My first stop was Oscar Wilde’s last, the vast Père Lachaise cemetery (the Cimetière du Père-Lachaise) where he is buried in the company of Colette, Chopin, Proust, Jim Morrison and so many others. Located in the eastern part of Paris, Père Lachaise is a grey atmospheric world of its own. The largest cemetery in the city (110 acres), it’s the most visited cemetery in the world, with more than 3 million visitors a year.
It’s as much museum as mausoleum, I thought, walking down paved cemetery roads under a pale silvery sky. Strange phone booth sized tombs with peaked roofs vied for space with mournful statues, and amiable cats mewed for attention atop weathered slabs of stone. Where the heck is Oscar Wilde buried, I wondered after 45 minutes of wandering. Finally, I found the Oscar Wilde grave in Division 89.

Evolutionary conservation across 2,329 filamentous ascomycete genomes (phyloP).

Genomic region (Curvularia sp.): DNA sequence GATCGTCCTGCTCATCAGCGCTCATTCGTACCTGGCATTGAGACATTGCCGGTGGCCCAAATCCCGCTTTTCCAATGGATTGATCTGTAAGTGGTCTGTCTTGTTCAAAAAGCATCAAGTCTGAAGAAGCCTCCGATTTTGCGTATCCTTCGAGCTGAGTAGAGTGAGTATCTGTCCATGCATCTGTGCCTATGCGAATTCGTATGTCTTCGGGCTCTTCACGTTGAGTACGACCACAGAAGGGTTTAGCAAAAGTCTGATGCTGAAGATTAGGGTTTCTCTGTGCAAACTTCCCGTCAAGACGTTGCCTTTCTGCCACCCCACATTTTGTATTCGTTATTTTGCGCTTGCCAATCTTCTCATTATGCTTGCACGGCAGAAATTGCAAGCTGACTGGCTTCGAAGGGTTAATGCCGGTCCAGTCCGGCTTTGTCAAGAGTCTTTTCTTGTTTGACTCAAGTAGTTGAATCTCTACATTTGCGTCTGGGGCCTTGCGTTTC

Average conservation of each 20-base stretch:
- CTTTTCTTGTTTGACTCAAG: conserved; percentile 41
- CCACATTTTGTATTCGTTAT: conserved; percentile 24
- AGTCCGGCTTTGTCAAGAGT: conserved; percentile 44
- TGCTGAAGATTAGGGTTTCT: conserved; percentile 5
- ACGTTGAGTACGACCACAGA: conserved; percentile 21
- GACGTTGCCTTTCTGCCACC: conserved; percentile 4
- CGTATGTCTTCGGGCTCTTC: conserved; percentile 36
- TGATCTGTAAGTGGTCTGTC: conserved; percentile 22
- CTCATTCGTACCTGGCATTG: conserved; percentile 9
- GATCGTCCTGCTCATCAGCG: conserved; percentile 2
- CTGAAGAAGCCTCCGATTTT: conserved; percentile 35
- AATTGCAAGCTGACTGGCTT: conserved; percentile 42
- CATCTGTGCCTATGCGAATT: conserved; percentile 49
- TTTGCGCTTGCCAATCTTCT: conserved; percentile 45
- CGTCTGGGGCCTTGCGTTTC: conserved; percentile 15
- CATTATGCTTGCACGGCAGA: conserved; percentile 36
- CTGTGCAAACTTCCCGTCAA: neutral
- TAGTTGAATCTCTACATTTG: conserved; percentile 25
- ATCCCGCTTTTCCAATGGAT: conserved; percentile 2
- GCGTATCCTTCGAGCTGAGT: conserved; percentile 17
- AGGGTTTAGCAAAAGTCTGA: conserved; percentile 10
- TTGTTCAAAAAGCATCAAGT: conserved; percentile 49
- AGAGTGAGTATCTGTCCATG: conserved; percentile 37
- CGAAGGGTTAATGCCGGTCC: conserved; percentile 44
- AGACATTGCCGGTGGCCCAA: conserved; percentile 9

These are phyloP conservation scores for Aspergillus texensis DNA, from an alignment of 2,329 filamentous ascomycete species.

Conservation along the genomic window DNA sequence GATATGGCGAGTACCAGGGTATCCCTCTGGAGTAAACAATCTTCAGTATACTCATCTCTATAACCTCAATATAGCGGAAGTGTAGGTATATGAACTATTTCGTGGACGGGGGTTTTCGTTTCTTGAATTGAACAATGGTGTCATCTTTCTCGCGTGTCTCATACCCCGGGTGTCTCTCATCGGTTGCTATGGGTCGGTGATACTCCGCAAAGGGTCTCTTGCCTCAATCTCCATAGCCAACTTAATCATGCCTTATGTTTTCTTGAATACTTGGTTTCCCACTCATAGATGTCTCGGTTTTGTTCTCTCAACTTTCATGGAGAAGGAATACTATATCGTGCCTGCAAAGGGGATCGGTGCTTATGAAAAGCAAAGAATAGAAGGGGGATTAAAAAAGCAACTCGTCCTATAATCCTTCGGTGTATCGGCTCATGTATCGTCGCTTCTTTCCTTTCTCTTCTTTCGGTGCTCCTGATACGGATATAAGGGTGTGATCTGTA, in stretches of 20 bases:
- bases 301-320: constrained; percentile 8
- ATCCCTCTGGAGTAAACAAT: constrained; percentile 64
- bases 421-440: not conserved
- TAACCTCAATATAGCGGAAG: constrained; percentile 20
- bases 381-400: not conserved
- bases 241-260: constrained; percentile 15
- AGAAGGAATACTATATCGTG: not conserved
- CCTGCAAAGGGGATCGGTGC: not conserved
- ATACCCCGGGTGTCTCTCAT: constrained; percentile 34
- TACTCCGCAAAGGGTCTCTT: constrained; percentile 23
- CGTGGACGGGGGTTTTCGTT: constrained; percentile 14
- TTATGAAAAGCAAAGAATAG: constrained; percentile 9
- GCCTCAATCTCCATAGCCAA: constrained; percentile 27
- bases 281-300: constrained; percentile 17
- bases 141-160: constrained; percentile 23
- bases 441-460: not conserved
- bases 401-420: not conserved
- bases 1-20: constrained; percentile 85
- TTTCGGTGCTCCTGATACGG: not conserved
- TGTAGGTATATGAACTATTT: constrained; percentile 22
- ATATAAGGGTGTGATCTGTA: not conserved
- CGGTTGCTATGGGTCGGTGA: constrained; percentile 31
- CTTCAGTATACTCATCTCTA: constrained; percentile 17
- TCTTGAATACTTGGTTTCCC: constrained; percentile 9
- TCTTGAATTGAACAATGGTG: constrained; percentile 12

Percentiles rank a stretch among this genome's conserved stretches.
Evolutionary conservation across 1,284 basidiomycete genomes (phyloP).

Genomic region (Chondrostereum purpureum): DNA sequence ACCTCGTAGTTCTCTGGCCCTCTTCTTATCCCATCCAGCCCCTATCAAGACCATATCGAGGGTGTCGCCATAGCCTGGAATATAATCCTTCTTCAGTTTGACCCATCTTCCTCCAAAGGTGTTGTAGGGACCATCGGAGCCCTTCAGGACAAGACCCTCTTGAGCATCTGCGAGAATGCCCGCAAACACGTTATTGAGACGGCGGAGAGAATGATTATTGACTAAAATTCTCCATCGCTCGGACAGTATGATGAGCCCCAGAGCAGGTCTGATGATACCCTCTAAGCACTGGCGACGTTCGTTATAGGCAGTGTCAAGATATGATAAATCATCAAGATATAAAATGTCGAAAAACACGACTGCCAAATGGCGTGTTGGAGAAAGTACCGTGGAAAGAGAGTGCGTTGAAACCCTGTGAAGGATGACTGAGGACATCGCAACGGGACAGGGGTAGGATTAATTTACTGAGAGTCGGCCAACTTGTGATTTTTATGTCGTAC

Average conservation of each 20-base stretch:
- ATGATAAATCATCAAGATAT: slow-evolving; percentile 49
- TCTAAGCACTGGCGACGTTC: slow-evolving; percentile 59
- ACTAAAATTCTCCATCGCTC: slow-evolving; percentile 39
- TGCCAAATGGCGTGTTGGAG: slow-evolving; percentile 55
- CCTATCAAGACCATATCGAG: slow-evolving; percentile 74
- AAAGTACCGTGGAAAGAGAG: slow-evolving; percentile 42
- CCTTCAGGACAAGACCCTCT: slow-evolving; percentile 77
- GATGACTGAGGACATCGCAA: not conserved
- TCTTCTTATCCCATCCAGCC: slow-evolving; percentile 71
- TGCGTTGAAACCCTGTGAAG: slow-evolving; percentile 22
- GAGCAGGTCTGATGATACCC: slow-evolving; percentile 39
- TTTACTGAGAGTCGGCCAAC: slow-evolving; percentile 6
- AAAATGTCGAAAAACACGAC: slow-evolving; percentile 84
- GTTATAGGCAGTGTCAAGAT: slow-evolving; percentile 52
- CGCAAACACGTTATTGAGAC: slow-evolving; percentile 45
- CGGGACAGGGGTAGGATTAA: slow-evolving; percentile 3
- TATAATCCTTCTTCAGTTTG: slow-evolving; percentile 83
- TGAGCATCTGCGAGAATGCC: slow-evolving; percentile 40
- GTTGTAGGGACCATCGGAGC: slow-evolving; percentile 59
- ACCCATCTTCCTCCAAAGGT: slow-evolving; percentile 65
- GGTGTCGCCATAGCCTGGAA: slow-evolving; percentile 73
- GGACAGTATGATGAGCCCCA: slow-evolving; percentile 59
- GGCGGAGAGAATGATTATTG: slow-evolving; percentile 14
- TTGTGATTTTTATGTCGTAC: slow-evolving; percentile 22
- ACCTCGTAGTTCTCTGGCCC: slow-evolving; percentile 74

The Oscar Wilde tomb
The Oscar Wilde tomb is a huge stone block accompanied by a nude Sphinx-like winged deity, a fierce angel-esque figure whose once prominent private part had been smashed off by vandals in the Sixties. The striking monument was designed by Jacob Epstein, a sculptor whose only other public commission thus far had been the outside of London’s British Medical Association Building, a commission that had caused an outrage at the time. A series of nude allegorical figures, they were considered too sexual for the public good, and caused a frenzy as the public flocked to see the ‘obscene’ statues so bad for them.
I couldn’t think of anyone better to design Oscar Wilde’s gravesite. I wondered if the winged angel was a symbol of Wilde himself. If so, I hoped his flight out of Paris and the poverty that had befallen him was a sensational trip.